The story goes like this.  Despite knowing that Christmas will happen each year on a predictably recurring date, part of our recent tradition is to purchase any gifts that we wish to bestow upon others between Thanksgiving Day and Christmas Eve.  I have to believe that some folks have quite a few friends to purchase gifts for, since so many of them are lined-up outside retail outlets all over the country in the wee hours of the morning the day after Thanksgiving.  In this particular case, a few thousand of them had gathered around a particular Wal-Mart store in New York to get a head start on finding just the right gift to show their love to friends and family on Christmas Day.

Wal-Mart does have a reputation for inexpensive goods, and like most retailers, had special prices that day to encourage shoppers to choose their store.  Most of these specials were for small appliances and cheaply-made home electronics items, but it seems that it is popular to give these particular items as gifts to show one’s love or friendship toward another person.  On this day, we could see that the Spirit of Christmas was in full force, as two thousand people pushed and shoved theit fellow man, in an effort to find just the perfect gift for the occasion.

Sadly, on this day, the primal instinct to share all of this love and gift-giving gave way to several people being trampled and one employee, Jdimytai Damour, 34, dying in the crush of humanity trying to get in the front door of the store at 5:00 AM.  Certainly, this shopping for gifts had to be done NOW and not even a few hours later.  Certainly, people had to die in the effort to make sure that “just the right gift” was still in stock by the time the purchaser got to the sales counter.  And this primal urge was so great that, when these shoppers were told that the store might have to close to investigate how a man had died while being trampled, much of the crowd showed their sorrow by complaining that they should be able to continue shopping RIGHT NOW since they had been waiting in line for hours for the opportunity to come in.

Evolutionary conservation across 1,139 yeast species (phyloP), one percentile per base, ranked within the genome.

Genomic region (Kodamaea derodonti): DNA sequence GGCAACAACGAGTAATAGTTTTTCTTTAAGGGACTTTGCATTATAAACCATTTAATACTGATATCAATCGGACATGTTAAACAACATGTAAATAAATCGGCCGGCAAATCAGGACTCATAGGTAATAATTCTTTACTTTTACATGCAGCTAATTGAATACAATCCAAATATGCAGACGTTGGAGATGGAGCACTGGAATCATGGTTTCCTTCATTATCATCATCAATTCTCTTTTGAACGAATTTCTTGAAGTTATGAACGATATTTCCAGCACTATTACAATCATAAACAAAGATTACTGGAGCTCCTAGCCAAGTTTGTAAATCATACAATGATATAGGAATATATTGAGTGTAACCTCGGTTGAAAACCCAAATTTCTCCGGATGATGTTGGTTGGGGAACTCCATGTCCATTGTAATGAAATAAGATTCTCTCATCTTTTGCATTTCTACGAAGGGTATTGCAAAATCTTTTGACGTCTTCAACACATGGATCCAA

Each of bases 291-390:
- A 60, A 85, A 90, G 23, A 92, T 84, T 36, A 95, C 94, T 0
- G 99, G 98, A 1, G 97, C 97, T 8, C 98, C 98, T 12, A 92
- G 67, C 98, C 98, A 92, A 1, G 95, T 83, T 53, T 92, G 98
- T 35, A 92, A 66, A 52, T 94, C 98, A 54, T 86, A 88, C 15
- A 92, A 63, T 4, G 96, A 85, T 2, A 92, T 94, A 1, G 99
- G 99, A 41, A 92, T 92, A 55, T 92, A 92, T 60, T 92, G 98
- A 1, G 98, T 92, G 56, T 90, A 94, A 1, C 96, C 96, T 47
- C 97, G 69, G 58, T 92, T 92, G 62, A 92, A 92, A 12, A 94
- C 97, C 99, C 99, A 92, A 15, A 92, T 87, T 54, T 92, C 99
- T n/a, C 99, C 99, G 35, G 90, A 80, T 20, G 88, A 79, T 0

Yes, this is what I see as the Spirit of Christmas.  Now, can you see why I am so loathe to participate in this annual ritual.

So, you will ask me, why are you bringing this all up now?  It is a bit too early to be making that “Spirit of Christmas” blog entry.  The Wal-Mart incident was a couple of weeks ago now, and everyone has heard about it and forgotten about it by now.

My point is that, even though we have forgotten about the incident, Jdimytai Damour is still dead.  And on Christmas morning, when your friends and your children have opened up that gift of a cheaply-made electronics item that you bought for them, Jdimytai Damour will still be dead.  And six months from now, when that treasured gift is broken or out of favor, Jdimytai Damour will still be dead.

If you are reading this, it is unlikely that anyone died at the store where you shop for gifts.  Please, though, think about the craziness of all this.  Is this all about having a peaceful, enjoyable holiday?  Or is this about trampling people and killing them if necessary to purchase enough gifts to satisfy your friends before the store runs out of them?  I, for one, am ready to just step away from the whole thing and ignore Christmas as much as I can.

But to you and yours, Merry Christmas.